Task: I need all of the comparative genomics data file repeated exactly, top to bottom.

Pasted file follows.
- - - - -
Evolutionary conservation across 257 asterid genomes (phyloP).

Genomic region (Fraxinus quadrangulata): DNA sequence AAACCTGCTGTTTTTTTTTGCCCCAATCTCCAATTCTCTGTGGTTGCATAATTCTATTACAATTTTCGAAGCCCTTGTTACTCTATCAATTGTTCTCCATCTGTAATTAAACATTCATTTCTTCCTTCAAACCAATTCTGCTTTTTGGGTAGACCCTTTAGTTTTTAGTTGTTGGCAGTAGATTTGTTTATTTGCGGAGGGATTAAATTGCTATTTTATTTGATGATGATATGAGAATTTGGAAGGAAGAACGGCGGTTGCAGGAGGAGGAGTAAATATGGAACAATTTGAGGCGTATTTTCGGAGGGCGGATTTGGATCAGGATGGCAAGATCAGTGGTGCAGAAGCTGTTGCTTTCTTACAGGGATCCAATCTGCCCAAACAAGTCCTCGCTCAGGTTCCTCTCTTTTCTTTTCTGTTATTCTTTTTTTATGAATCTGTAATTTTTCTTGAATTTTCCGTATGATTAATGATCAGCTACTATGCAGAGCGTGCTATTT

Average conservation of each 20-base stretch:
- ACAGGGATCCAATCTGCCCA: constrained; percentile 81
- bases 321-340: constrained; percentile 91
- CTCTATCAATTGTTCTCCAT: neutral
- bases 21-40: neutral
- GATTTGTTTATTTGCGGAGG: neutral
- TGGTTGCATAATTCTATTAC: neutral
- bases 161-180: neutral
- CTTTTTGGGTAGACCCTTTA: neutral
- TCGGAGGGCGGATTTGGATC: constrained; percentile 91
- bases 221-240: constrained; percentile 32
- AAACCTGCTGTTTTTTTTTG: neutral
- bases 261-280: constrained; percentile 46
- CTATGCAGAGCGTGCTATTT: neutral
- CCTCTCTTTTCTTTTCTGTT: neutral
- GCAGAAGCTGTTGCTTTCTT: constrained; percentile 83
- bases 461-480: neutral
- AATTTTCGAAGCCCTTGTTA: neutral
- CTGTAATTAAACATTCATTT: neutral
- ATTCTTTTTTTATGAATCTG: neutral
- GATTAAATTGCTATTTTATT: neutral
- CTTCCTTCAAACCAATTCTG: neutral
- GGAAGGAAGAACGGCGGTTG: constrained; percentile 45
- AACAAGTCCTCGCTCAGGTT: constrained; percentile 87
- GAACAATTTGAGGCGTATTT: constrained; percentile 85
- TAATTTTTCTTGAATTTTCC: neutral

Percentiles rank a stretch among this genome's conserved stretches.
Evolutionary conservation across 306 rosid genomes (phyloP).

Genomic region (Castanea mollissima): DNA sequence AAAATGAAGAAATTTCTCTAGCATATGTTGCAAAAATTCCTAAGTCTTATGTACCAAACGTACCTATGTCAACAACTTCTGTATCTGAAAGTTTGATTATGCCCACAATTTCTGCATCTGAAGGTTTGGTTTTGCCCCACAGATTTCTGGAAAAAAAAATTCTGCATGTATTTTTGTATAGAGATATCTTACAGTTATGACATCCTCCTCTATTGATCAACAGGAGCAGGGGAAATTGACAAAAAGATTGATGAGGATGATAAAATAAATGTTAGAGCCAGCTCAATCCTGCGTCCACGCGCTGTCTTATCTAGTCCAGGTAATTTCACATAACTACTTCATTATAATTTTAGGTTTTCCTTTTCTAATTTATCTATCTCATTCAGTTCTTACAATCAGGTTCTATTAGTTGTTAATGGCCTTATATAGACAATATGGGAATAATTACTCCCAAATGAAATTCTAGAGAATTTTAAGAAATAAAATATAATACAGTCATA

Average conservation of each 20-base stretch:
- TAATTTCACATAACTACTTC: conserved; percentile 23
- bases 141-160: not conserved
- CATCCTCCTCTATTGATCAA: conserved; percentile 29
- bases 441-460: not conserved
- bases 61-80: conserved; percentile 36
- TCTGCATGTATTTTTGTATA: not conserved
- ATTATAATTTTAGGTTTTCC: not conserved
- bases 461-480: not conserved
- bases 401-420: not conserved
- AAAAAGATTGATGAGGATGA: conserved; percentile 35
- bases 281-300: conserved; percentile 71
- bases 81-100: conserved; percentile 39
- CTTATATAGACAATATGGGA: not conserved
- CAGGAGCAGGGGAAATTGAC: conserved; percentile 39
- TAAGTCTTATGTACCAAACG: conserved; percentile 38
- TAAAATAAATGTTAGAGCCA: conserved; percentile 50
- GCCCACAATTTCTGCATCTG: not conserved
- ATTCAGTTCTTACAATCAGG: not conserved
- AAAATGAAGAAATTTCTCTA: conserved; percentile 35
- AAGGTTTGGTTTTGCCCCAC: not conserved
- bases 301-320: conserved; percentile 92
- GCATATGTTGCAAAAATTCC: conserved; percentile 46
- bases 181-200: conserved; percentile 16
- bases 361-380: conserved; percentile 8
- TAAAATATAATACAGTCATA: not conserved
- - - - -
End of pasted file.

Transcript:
Evolutionary conservation across 257 asterid genomes (phyloP).

Genomic region (Fraxinus quadrangulata): DNA sequence AAACCTGCTGTTTTTTTTTGCCCCAATCTCCAATTCTCTGTGGTTGCATAATTCTATTACAATTTTCGAAGCCCTTGTTACTCTATCAATTGTTCTCCATCTGTAATTAAACATTCATTTCTTCCTTCAAACCAATTCTGCTTTTTGGGTAGACCCTTTAGTTTTTAGTTGTTGGCAGTAGATTTGTTTATTTGCGGAGGGATTAAATTGCTATTTTATTTGATGATGATATGAGAATTTGGAAGGAAGAACGGCGGTTGCAGGAGGAGGAGTAAATATGGAACAATTTGAGGCGTATTTTCGGAGGGCGGATTTGGATCAGGATGGCAAGATCAGTGGTGCAGAAGCTGTTGCTTTCTTACAGGGATCCAATCTGCCCAAACAAGTCCTCGCTCAGGTTCCTCTCTTTTCTTTTCTGTTATTCTTTTTTTATGAATCTGTAATTTTTCTTGAATTTTCCGTATGATTAATGATCAGCTACTATGCAGAGCGTGCTATTT

Average conservation of each 20-base stretch:
- ACAGGGATCCAATCTGCCCA: constrained; percentile 81
- bases 321-340: constrained; percentile 91
- CTCTATCAATTGTTCTCCAT: neutral
- bases 21-40: neutral
- GATTTGTTTATTTGCGGAGG: neutral
- TGGTTGCATAATTCTATTAC: neutral
- bases 161-180: neutral
- CTTTTTGGGTAGACCCTTTA: neutral
- TCGGAGGGCGGATTTGGATC: constrained; percentile 91
- bases 221-240: constrained; percentile 32
- AAACCTGCTGTTTTTTTTTG: neutral
- bases 261-280: constrained; percentile 46
- CTATGCAGAGCGTGCTATTT: neutral
- CCTCTCTTTTCTTTTCTGTT: neutral
- GCAGAAGCTGTTGCTTTCTT: constrained; percentile 83
- bases 461-480: neutral
- AATTTTCGAAGCCCTTGTTA: neutral
- CTGTAATTAAACATTCATTT: neutral
- ATTCTTTTTTTATGAATCTG: neutral
- GATTAAATTGCTATTTTATT: neutral
- CTTCCTTCAAACCAATTCTG: neutral
- GGAAGGAAGAACGGCGGTTG: constrained; percentile 45
- AACAAGTCCTCGCTCAGGTT: constrained; percentile 87
- GAACAATTTGAGGCGTATTT: constrained; percentile 85
- TAATTTTTCTTGAATTTTCC: neutral

Percentiles rank a stretch among this genome's conserved stretches.
Evolutionary conservation across 306 rosid genomes (phyloP).

Genomic region (Castanea mollissima): DNA sequence AAAATGAAGAAATTTCTCTAGCATATGTTGCAAAAATTCCTAAGTCTTATGTACCAAACGTACCTATGTCAACAACTTCTGTATCTGAAAGTTTGATTATGCCCACAATTTCTGCATCTGAAGGTTTGGTTTTGCCCCACAGATTTCTGGAAAAAAAAATTCTGCATGTATTTTTGTATAGAGATATCTTACAGTTATGACATCCTCCTCTATTGATCAACAGGAGCAGGGGAAATTGACAAAAAGATTGATGAGGATGATAAAATAAATGTTAGAGCCAGCTCAATCCTGCGTCCACGCGCTGTCTTATCTAGTCCAGGTAATTTCACATAACTACTTCATTATAATTTTAGGTTTTCCTTTTCTAATTTATCTATCTCATTCAGTTCTTACAATCAGGTTCTATTAGTTGTTAATGGCCTTATATAGACAATATGGGAATAATTACTCCCAAATGAAATTCTAGAGAATTTTAAGAAATAAAATATAATACAGTCATA

Average conservation of each 20-base stretch:
- TAATTTCACATAACTACTTC: conserved; percentile 23
- bases 141-160: not conserved
- CATCCTCCTCTATTGATCAA: conserved; percentile 29
- bases 441-460: not conserved
- bases 61-80: conserved; percentile 36
- TCTGCATGTATTTTTGTATA: not conserved
- ATTATAATTTTAGGTTTTCC: not conserved
- bases 461-480: not conserved
- bases 401-420: not conserved
- AAAAAGATTGATGAGGATGA: conserved; percentile 35
- bases 281-300: conserved; percentile 71
- bases 81-100: conserved; percentile 39
- CTTATATAGACAATATGGGA: not conserved
- CAGGAGCAGGGGAAATTGAC: conserved; percentile 39
- TAAGTCTTATGTACCAAACG: conserved; percentile 38
- TAAAATAAATGTTAGAGCCA: conserved; percentile 50
- GCCCACAATTTCTGCATCTG: not conserved
- ATTCAGTTCTTACAATCAGG: not conserved
- AAAATGAAGAAATTTCTCTA: conserved; percentile 35
- AAGGTTTGGTTTTGCCCCAC: not conserved
- bases 301-320: conserved; percentile 92
- GCATATGTTGCAAAAATTCC: conserved; percentile 46
- bases 181-200: conserved; percentile 16
- bases 361-380: conserved; percentile 8
- TAAAATATAATACAGTCATA: not conserved